Every August for more than a decade I’ve headed out to Schwenksville for this dependable throwback party. And not precisely to enjoy the music, because although it receives my absolute respect I find it too intense for everyday entertainment. It’s a kind of church music, an unashamed church of humanity: pure sound, plaintive and honest, twanging and rambunctious, dulcimer gentle. Fitting, then, for this late-summer pagan rite in honor of righteousness, and I immerse myself in it to perform a spiritual cleansing of sorts, processing across the fields from one rustic venue to another, affirming a succession of bluegrass pickers and ballad wailers and theatrical tellers of old tales. And it’s a mildly uncomfortable ritual in another sense, but that’s because of the mostly undamaged people, the ones who wholeheartedly enjoy everything and applaud too often.

As with anything religious, there were incredibly subversive undercurrents longing to manifest, easy to exploit by those amazing women. Two of them performed that day, one with enough tragic skill and clarity to arouse huge amounts of self-loathing and subsequently resentment, at least in me. That’s who I am. The second inspired a joy vigorous enough to move the plot. And the third exerted an indirect but equally damning influence courtesy of her own celebrity, her mere idea inciting a shaming nostalgia; in truth it was dangerously stupid even to speak her name aloud. And all three came clad in absolute certainty.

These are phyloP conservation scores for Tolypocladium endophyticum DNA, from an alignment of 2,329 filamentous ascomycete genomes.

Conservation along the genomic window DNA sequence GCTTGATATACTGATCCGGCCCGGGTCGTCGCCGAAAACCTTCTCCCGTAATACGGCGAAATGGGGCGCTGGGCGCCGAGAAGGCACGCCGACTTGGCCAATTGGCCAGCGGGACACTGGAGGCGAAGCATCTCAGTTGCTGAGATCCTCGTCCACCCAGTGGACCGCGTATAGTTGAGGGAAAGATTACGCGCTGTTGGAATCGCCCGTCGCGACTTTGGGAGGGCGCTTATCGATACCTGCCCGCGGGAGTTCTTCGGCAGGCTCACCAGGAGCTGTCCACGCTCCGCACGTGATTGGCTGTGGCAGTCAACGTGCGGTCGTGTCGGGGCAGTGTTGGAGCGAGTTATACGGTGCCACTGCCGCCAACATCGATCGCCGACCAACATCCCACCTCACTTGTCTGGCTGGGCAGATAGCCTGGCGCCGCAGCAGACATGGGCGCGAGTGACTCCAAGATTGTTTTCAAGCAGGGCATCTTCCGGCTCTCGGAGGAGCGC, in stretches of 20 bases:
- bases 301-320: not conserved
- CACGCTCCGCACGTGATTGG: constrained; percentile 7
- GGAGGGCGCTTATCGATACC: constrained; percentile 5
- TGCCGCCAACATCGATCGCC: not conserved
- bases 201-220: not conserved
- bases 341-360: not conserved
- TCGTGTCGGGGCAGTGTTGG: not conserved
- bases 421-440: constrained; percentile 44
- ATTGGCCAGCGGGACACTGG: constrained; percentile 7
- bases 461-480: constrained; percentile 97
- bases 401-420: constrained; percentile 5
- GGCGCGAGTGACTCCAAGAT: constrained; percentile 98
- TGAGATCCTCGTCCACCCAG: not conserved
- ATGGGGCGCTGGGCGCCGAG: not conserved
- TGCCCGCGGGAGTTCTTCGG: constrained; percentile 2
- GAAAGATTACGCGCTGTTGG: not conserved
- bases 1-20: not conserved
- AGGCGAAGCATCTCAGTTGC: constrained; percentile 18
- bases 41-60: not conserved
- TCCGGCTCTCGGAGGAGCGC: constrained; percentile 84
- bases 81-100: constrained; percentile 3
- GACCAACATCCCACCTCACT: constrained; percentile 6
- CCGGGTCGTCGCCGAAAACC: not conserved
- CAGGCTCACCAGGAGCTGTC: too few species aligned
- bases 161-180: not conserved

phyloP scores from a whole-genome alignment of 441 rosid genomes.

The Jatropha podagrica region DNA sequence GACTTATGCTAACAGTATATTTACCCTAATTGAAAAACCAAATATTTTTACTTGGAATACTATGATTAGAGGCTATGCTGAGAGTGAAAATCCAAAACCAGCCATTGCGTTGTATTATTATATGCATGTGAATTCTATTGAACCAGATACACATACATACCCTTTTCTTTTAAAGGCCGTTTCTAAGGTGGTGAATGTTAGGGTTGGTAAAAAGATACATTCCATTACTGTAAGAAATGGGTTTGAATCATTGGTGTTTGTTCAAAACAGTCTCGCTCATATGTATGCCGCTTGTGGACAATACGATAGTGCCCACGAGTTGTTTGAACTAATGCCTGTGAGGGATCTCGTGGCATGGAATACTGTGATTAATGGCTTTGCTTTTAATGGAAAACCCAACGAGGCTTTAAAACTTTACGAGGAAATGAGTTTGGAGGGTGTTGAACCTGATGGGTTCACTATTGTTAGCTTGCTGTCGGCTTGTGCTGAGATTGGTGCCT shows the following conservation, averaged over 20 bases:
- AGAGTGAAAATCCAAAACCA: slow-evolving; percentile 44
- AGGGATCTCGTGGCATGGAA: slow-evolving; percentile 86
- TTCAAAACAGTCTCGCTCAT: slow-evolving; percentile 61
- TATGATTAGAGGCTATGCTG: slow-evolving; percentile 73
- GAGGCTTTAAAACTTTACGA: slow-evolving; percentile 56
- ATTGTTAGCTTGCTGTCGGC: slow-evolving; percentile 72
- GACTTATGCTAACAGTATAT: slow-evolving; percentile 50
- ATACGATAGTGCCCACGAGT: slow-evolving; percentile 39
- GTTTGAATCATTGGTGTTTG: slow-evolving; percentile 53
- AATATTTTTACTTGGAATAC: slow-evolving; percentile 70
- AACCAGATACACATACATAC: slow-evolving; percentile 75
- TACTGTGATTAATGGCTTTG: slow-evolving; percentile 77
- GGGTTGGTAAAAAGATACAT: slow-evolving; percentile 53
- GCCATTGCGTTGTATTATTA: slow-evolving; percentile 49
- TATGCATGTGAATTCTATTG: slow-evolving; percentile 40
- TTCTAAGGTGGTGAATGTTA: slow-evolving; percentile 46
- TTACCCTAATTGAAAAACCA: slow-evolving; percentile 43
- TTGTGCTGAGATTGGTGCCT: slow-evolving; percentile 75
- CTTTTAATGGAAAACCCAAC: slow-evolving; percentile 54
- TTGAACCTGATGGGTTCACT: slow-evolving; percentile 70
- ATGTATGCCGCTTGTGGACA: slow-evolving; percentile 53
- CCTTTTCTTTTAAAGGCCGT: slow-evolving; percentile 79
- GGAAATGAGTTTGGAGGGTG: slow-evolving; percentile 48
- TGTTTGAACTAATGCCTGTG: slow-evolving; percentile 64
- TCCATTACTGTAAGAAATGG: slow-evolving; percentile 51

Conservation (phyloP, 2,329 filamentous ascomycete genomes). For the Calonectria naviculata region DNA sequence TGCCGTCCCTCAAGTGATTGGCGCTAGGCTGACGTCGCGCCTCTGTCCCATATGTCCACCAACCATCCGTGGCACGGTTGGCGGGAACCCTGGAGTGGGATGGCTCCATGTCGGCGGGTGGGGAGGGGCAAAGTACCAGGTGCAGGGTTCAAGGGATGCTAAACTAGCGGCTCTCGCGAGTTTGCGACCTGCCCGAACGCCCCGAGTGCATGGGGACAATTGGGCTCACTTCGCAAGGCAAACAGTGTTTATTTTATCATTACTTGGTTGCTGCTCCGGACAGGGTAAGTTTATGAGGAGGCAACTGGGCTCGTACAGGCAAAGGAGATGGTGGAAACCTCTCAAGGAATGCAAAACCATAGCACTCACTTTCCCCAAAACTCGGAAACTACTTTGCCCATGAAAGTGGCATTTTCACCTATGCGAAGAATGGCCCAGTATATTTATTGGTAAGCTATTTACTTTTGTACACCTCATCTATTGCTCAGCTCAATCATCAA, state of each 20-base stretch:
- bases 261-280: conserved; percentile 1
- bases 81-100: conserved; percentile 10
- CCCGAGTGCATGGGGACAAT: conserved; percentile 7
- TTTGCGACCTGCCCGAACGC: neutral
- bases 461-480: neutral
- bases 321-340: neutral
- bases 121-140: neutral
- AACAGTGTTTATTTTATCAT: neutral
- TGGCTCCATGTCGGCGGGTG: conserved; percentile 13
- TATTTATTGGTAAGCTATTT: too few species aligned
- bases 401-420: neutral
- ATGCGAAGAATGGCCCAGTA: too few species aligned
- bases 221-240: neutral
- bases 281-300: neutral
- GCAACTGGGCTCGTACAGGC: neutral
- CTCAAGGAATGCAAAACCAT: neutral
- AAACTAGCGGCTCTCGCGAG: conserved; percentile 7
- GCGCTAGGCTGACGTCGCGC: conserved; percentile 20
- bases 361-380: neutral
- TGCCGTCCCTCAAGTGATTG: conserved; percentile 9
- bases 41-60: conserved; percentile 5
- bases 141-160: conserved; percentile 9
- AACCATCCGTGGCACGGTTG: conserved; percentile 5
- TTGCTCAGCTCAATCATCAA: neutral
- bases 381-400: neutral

The current festival setting, the Old Pool Farm, is perfectly suited to the occasion. There are wide fields to accommodate the generous crowds, a nicely crisp and sparkly creek, and the requisite gates and groves, all at a situation remote enough to evoke a wholly separate culture despite easy proximity to the city. Although that’s not difficult, because even today you only have to poke your nose outside the nearer suburbs to spot a rusty silo on some decrepit farm, with another of those filthy black-and-white, diarrhea-spewing dairy cows leaning against a sagging wire fence, its pelvis practically poking through its muddy hide. Peeling paint and hay bales directly across the road from another mushrooming pretentious development, a slum of dull, identical cheapjack townhouses. So despite the fervent country claptrap the festival is essentially a metropolitan scene, drawing a sophisticated crowd.